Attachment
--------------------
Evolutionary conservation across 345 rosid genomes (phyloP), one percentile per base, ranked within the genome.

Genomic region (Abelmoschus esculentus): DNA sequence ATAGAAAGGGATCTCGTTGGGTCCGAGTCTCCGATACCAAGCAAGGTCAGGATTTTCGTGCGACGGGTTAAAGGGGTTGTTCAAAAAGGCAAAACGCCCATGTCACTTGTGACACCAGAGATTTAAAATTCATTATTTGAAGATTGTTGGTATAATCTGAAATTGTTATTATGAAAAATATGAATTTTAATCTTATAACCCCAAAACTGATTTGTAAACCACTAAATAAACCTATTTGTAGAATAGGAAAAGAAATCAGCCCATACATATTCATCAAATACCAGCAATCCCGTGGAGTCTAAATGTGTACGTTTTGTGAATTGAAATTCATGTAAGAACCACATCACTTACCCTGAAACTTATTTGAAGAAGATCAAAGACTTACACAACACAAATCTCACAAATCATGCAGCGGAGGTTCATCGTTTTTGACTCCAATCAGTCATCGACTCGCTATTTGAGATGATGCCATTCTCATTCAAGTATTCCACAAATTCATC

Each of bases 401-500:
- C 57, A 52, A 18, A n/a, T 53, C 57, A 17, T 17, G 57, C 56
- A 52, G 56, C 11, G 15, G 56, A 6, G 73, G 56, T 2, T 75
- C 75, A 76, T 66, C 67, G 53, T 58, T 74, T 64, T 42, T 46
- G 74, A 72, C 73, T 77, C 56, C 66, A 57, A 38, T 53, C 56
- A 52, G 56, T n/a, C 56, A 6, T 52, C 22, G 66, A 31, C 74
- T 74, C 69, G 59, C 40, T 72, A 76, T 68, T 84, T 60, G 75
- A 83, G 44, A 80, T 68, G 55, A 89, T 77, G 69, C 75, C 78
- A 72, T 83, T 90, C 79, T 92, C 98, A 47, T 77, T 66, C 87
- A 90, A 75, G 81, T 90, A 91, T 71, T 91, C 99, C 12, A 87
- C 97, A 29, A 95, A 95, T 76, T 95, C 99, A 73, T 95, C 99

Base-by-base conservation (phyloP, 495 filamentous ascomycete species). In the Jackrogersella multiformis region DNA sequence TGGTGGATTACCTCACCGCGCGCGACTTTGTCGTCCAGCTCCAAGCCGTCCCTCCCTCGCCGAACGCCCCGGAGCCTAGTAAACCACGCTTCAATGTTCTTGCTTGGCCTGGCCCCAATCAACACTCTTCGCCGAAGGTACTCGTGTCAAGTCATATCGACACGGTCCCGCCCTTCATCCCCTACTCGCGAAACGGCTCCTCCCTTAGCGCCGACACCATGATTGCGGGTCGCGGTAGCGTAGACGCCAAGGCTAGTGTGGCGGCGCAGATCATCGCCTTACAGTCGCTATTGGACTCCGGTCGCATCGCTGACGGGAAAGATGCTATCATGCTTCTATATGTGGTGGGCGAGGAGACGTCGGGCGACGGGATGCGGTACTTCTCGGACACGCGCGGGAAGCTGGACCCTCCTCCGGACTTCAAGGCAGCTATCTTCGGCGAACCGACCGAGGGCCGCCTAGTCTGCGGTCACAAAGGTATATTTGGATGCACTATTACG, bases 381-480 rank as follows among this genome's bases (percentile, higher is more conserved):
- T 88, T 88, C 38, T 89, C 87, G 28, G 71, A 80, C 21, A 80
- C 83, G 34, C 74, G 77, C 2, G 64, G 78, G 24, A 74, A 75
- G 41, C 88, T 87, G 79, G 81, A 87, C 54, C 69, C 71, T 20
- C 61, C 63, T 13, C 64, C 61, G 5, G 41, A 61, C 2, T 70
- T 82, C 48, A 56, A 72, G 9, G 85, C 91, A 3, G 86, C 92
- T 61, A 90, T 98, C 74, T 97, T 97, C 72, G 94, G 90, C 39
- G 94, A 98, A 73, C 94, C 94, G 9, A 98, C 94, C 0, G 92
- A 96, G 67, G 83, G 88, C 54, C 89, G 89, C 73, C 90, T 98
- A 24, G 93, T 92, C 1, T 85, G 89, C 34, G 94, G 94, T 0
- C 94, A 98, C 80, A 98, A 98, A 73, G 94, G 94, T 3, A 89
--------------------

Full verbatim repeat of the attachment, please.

Evolutionary conservation across 345 rosid genomes (phyloP), one percentile per base, ranked within the genome.

Genomic region (Abelmoschus esculentus): DNA sequence ATAGAAAGGGATCTCGTTGGGTCCGAGTCTCCGATACCAAGCAAGGTCAGGATTTTCGTGCGACGGGTTAAAGGGGTTGTTCAAAAAGGCAAAACGCCCATGTCACTTGTGACACCAGAGATTTAAAATTCATTATTTGAAGATTGTTGGTATAATCTGAAATTGTTATTATGAAAAATATGAATTTTAATCTTATAACCCCAAAACTGATTTGTAAACCACTAAATAAACCTATTTGTAGAATAGGAAAAGAAATCAGCCCATACATATTCATCAAATACCAGCAATCCCGTGGAGTCTAAATGTGTACGTTTTGTGAATTGAAATTCATGTAAGAACCACATCACTTACCCTGAAACTTATTTGAAGAAGATCAAAGACTTACACAACACAAATCTCACAAATCATGCAGCGGAGGTTCATCGTTTTTGACTCCAATCAGTCATCGACTCGCTATTTGAGATGATGCCATTCTCATTCAAGTATTCCACAAATTCATC

Each of bases 401-500:
- C 57, A 52, A 18, A n/a, T 53, C 57, A 17, T 17, G 57, C 56
- A 52, G 56, C 11, G 15, G 56, A 6, G 73, G 56, T 2, T 75
- C 75, A 76, T 66, C 67, G 53, T 58, T 74, T 64, T 42, T 46
- G 74, A 72, C 73, T 77, C 56, C 66, A 57, A 38, T 53, C 56
- A 52, G 56, T n/a, C 56, A 6, T 52, C 22, G 66, A 31, C 74
- T 74, C 69, G 59, C 40, T 72, A 76, T 68, T 84, T 60, G 75
- A 83, G 44, A 80, T 68, G 55, A 89, T 77, G 69, C 75, C 78
- A 72, T 83, T 90, C 79, T 92, C 98, A 47, T 77, T 66, C 87
- A 90, A 75, G 81, T 90, A 91, T 71, T 91, C 99, C 12, A 87
- C 97, A 29, A 95, A 95, T 76, T 95, C 99, A 73, T 95, C 99

Base-by-base conservation (phyloP, 495 filamentous ascomycete species). In the Jackrogersella multiformis region DNA sequence TGGTGGATTACCTCACCGCGCGCGACTTTGTCGTCCAGCTCCAAGCCGTCCCTCCCTCGCCGAACGCCCCGGAGCCTAGTAAACCACGCTTCAATGTTCTTGCTTGGCCTGGCCCCAATCAACACTCTTCGCCGAAGGTACTCGTGTCAAGTCATATCGACACGGTCCCGCCCTTCATCCCCTACTCGCGAAACGGCTCCTCCCTTAGCGCCGACACCATGATTGCGGGTCGCGGTAGCGTAGACGCCAAGGCTAGTGTGGCGGCGCAGATCATCGCCTTACAGTCGCTATTGGACTCCGGTCGCATCGCTGACGGGAAAGATGCTATCATGCTTCTATATGTGGTGGGCGAGGAGACGTCGGGCGACGGGATGCGGTACTTCTCGGACACGCGCGGGAAGCTGGACCCTCCTCCGGACTTCAAGGCAGCTATCTTCGGCGAACCGACCGAGGGCCGCCTAGTCTGCGGTCACAAAGGTATATTTGGATGCACTATTACG, bases 381-480 rank as follows among this genome's bases (percentile, higher is more conserved):
- T 88, T 88, C 38, T 89, C 87, G 28, G 71, A 80, C 21, A 80
- C 83, G 34, C 74, G 77, C 2, G 64, G 78, G 24, A 74, A 75
- G 41, C 88, T 87, G 79, G 81, A 87, C 54, C 69, C 71, T 20
- C 61, C 63, T 13, C 64, C 61, G 5, G 41, A 61, C 2, T 70
- T 82, C 48, A 56, A 72, G 9, G 85, C 91, A 3, G 86, C 92
- T 61, A 90, T 98, C 74, T 97, T 97, C 72, G 94, G 90, C 39
- G 94, A 98, A 73, C 94, C 94, G 9, A 98, C 94, C 0, G 92
- A 96, G 67, G 83, G 88, C 54, C 89, G 89, C 73, C 90, T 98
- A 24, G 93, T 92, C 1, T 85, G 89, C 34, G 94, G 94, T 0
- C 94, A 98, C 80, A 98, A 98, A 73, G 94, G 94, T 3, A 89